In this case, the "most advantageous outcome" has three parts:
    1) International muscle-flexing, asserting N. Korea as a continued threat and therefore an int'l player to take seriously. Notice how they just recently revealed their nascent nuclear power plant also. The word that springs to mind is "choreography."
    2) Bolstering Kim Jeong-Eun's (weak) credentials. The little moon-face has spent a good portion of his 25 years at European private schools obsessing over American basketball players; he needs some cred with the military brass he'll be commanding when Dad kicks the bucket (which will happen any day now). Something similar happened when Kim Jeong-Il took over from HIS father. Added bonus: this kind of action, against an island which N.K. claims is within its sphere of influence, makes for good domestic press and promotes cohesion among the belabored N. Korean people, which is a desirable thing right before a major power transfer.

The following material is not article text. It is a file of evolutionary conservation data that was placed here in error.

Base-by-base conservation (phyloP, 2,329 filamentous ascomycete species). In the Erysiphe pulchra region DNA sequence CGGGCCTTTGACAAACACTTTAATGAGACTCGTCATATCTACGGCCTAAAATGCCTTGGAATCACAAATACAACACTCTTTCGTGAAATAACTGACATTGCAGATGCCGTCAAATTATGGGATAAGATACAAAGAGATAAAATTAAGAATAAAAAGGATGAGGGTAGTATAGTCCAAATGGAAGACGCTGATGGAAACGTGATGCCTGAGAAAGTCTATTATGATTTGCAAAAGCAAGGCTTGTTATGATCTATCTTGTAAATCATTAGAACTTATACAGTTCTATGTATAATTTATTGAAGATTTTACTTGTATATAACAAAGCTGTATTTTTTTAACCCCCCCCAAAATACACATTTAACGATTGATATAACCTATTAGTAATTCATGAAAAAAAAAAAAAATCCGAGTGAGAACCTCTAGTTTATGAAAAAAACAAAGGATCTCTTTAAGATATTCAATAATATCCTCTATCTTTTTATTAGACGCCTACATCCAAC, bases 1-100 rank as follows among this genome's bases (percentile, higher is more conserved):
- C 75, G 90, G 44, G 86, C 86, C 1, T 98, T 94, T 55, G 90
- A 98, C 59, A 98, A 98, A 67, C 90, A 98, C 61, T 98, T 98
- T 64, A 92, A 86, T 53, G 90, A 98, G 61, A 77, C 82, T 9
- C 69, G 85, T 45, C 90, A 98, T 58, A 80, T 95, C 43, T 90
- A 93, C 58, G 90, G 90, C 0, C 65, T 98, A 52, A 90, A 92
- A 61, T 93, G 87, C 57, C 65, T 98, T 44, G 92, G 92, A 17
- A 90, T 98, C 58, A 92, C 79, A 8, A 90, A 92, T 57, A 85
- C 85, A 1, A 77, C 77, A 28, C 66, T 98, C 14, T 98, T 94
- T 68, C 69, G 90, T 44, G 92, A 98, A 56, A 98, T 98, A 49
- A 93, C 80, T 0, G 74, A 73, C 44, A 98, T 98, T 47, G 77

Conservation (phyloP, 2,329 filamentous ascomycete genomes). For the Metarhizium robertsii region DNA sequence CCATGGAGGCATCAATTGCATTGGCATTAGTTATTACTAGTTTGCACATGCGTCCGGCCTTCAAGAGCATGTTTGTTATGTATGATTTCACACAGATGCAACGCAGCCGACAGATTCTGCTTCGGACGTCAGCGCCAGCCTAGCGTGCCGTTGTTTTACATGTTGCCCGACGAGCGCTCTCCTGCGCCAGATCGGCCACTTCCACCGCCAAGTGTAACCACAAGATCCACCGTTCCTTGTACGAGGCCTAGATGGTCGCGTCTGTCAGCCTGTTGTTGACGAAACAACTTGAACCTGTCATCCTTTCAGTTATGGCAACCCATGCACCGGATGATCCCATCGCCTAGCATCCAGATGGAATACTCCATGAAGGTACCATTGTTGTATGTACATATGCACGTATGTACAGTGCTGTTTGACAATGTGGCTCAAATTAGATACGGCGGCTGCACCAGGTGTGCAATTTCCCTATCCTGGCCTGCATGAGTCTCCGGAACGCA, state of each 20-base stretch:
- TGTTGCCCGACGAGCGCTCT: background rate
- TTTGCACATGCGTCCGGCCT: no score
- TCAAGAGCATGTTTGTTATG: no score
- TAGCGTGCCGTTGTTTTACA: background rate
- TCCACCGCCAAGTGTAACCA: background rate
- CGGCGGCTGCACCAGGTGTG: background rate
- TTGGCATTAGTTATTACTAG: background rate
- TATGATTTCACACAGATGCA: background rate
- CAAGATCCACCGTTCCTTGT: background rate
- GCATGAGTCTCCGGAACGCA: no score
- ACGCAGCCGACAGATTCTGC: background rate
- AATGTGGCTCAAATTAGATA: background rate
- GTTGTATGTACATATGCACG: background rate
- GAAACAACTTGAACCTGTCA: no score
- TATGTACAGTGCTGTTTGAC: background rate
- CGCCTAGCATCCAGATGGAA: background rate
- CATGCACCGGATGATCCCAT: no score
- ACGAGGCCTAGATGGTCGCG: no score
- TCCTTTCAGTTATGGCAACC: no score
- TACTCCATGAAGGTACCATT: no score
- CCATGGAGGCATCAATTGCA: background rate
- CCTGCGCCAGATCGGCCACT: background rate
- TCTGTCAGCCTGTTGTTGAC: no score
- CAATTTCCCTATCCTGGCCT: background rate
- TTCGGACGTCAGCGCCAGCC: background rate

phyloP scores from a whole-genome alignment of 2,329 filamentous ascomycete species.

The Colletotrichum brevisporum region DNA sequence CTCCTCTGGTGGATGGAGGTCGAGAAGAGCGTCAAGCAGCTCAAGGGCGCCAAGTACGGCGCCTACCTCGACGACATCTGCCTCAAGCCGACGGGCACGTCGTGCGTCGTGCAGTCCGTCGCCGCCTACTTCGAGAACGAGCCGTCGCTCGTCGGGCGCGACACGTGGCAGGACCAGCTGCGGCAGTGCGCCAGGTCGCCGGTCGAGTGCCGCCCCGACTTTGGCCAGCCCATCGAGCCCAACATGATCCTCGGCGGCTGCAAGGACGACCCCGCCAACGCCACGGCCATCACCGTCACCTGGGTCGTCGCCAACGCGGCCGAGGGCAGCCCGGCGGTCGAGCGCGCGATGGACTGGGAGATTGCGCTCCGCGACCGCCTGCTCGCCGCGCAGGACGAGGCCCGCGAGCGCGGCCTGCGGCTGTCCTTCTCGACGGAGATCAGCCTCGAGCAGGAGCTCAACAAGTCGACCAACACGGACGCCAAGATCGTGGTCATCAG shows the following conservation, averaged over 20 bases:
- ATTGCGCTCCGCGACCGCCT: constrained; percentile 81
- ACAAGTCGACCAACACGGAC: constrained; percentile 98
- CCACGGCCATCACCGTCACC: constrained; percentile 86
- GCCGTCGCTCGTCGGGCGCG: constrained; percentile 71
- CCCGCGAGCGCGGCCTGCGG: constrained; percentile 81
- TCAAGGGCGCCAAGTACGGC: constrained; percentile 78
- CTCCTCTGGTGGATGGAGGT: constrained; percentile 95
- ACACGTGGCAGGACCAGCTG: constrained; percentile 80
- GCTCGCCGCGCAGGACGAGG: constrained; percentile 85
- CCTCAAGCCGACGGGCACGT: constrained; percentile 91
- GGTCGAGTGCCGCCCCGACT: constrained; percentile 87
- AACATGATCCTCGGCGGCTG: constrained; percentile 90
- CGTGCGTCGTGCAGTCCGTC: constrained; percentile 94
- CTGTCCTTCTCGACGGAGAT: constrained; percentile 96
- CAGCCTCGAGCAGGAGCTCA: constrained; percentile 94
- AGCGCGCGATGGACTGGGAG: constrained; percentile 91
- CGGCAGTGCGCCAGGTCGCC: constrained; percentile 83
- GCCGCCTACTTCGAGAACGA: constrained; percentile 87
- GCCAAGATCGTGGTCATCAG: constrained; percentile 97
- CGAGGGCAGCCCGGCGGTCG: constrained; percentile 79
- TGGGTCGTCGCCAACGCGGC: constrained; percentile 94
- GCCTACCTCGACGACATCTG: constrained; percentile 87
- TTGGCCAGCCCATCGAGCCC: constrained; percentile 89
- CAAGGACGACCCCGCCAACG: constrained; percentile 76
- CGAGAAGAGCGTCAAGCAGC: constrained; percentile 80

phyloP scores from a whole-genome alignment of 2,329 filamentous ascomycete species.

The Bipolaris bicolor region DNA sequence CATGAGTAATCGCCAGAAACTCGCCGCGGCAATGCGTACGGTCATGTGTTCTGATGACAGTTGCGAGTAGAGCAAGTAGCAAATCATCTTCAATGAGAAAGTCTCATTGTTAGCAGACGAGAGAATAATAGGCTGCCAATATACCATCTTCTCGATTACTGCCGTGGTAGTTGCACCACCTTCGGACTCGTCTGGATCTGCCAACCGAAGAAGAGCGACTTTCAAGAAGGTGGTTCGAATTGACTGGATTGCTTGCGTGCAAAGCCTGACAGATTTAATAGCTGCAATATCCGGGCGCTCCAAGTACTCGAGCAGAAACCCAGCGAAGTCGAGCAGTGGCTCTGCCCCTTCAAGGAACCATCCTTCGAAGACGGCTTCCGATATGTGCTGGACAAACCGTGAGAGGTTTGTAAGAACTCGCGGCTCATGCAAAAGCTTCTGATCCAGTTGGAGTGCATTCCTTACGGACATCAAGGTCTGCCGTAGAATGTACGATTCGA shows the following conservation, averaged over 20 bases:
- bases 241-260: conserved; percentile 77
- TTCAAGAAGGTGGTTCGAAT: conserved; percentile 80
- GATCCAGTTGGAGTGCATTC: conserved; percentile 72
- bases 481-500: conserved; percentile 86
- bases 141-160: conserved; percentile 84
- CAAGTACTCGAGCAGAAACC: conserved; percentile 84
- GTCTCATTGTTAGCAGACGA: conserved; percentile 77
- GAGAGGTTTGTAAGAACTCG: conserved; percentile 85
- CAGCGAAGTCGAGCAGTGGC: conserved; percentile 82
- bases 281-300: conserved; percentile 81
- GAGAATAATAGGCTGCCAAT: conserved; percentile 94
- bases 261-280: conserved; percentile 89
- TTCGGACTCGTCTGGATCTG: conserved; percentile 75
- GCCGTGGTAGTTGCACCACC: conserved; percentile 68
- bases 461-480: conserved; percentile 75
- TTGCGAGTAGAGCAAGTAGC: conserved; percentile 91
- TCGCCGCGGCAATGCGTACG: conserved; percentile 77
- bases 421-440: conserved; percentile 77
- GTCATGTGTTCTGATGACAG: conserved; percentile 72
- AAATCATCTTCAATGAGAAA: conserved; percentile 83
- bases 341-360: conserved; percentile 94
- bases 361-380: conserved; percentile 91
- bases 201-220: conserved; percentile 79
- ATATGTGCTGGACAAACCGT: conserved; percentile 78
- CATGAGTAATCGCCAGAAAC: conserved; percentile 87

3. The people of North Korea are starving. Even more than usual, too, since the stringent sanctions put in place after the sinking of the Cheonan in March. The S.K. president recently declared the "Sunshine Policy"--which involved huge amounts of aid to the north--a total failure. The leadership of N.K. reckons that they might be able to use force to blackmail the U.S. and S.K. into sending food again.

    And why shouldn't they think this would work? Historically, it always works. Brinkmanship IS North Korea's foreign policy. It always has been.

    Which sucks, and is totally infuriating, but I don't think a tougher, more militant response would be any more acceptable, and I suspect no one in charge in the U.S. or S.K. thinks so either. What can they do BUT roll over to this blackmail? North Korean policy is where good options go to die.

    I really wonder if the Kim family let China know before they did this. Almost definitely not. China's playing it cagey but, historically, N.K. can be as frustrating and dangerous an "ally" as it is an enemy.